Have you ever thought about creating a scene where an actor is seen through the glass of a building, spaceship, boat, etc.. and you want to pull the camera away to reveal the spaceship moving in space or to show the context of the actors setting in a much larger context. ?
Imagine creating a Star Wars shot where the Millenium Flacon is flying past the camera but if you looked carefully you can see the actors in the cockpit. Depending on the nature of the shot you could need a very large scene since the actors have a fixed size.
On Iclone 7 (Pipeline) since we can record the camera motion and re-import with a scale factor it is possible to create two sets:
1) a miniature set having the spaceship maneuvering in outer space.
2) a set having the actors sitting a a cockpit mockup
So, how to combine both shots??
Here is a movie of what the final shot is going to look like...
Even though it is a fast flyby, look at the first frame of the shot...
The process is as follows.
1)Shoot the scene with the miniature Millenium Falcon. My miniature model has green windows to apply chroma keyer.
Here is the first frame of my miniature Millenium Falcon movie...
The first frame of the movie with the miniature should have a view of the actors. This frame will be used for calibration. After completing the scene, Export the Camera in FBX.
Here is the first frame of the "real size" shot of the cockpit with the actors.
Here is my miniature shot of the miniature Millenium Falcon with green windows. These green windows will become transparent when I apply chroma key in my video editor.
Here is an example of the miniature Millenium Flacon video
2)Shoot the actors in the mockup cockpit. Make sure the sun is in the same location as it would be coming if sitting the the miniature model. Load the miniature model and increase the size until you get a size that matches the size the Millenium Falcon would have to be to house the cockpit. Take a ratio of the scale of the Large Millenium Flacon / the scale of the miniature Millenium Falcon. In my case this ratio was 34.5. The scale of the model prop is in the transform section of the prop.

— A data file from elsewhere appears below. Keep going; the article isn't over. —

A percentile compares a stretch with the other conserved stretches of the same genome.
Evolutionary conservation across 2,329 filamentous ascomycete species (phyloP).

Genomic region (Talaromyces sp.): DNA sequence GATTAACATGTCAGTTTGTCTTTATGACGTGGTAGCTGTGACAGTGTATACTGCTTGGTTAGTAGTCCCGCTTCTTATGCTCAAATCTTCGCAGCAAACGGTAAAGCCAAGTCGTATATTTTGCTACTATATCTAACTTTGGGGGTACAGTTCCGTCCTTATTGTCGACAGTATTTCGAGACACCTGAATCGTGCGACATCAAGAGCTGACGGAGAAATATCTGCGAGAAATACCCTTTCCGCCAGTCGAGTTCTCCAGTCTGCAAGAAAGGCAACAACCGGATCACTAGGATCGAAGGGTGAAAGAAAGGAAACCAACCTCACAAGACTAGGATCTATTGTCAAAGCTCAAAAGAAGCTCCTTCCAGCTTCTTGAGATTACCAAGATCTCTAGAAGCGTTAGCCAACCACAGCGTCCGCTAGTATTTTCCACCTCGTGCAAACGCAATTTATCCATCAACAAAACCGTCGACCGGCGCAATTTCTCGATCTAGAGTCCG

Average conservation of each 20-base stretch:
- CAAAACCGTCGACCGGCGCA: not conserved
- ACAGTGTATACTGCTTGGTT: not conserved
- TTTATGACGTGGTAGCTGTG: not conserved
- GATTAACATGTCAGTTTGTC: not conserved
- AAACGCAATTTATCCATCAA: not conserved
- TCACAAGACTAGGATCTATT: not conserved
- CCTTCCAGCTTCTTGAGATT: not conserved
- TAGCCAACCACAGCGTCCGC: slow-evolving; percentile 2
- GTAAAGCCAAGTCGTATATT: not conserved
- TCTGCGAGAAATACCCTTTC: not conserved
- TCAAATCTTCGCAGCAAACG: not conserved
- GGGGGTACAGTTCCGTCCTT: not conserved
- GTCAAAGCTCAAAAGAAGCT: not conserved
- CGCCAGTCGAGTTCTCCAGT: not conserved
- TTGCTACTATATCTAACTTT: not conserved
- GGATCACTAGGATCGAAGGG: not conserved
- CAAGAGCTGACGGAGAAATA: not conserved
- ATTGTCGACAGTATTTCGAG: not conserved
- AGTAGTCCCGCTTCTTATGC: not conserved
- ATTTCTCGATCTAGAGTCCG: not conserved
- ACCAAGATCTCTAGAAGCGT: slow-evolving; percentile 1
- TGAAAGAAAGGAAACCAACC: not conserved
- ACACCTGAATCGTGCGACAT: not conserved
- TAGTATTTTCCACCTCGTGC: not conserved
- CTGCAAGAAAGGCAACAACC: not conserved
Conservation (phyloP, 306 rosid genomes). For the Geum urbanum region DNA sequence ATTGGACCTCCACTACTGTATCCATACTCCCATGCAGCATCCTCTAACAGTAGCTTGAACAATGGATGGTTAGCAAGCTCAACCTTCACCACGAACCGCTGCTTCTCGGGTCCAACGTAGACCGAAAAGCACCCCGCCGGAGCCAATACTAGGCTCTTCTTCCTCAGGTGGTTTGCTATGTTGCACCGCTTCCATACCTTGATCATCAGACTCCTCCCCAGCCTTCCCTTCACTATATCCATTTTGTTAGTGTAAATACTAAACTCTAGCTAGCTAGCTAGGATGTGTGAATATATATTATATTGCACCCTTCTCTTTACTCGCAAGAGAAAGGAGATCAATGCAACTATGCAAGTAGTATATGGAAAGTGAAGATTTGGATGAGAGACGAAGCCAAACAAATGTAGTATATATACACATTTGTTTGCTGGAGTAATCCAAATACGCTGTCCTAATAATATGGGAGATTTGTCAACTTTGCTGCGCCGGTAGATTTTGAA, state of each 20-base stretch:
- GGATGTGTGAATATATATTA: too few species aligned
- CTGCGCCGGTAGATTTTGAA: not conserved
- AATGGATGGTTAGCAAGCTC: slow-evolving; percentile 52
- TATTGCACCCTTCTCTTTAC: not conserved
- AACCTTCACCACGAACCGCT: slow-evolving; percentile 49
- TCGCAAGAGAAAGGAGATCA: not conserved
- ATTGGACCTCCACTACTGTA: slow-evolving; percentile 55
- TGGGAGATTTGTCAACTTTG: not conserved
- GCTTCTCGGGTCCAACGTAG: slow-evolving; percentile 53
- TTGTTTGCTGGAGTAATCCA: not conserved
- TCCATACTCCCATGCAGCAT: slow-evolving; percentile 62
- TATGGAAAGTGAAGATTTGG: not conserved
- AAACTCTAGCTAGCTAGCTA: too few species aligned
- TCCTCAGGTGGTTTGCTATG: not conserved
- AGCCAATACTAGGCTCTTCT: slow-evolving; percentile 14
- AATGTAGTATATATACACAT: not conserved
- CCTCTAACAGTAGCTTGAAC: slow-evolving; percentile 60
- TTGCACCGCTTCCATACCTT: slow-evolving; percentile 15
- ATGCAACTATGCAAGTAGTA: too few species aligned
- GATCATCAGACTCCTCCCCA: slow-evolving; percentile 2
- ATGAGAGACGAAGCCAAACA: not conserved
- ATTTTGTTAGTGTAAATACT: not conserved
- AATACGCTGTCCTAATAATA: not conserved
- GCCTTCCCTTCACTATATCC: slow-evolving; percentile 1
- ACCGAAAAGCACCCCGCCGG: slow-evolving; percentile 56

Load the camera you saved in step one and use the ratio (34.5 in my case) when importing the camera. When you look at the first frame of the camera you will see nothing. You will have to move the whole set actors and props to match the correct position of the first frame. This is what I called "calibration". Once you set this first position, you are done. Hit play and the camera will move in the Large World the same way it moves in the miniature World adjusted for scale.
Here is what the shot look like with the regular size cockpit.
You can save both movies, import into the video editor, use chroma keys and composite the shots.
Here is another composite shot using the same technique, similar to the ending of Empire Strikes Back
That is it. You shoot a miniature scene. Start the shot with a shot where the actors will be so that you can calibrate. Then you setup the scene with regular actors. Setup the scene so the it can be moved as a single unit. Figure the scale factor of the actors scene to the miniature scene. Save the camera in the miniature scene and import this camera in the actor's scene using the scale factor you figured out. Move the whole set so that it appears in your first frame. Hit play and it should all work like magic.
This may sound confusing but this will make sense to someone who has tried to accomplish a shot like this.
Let me know if you have questions.
2 Years Ago by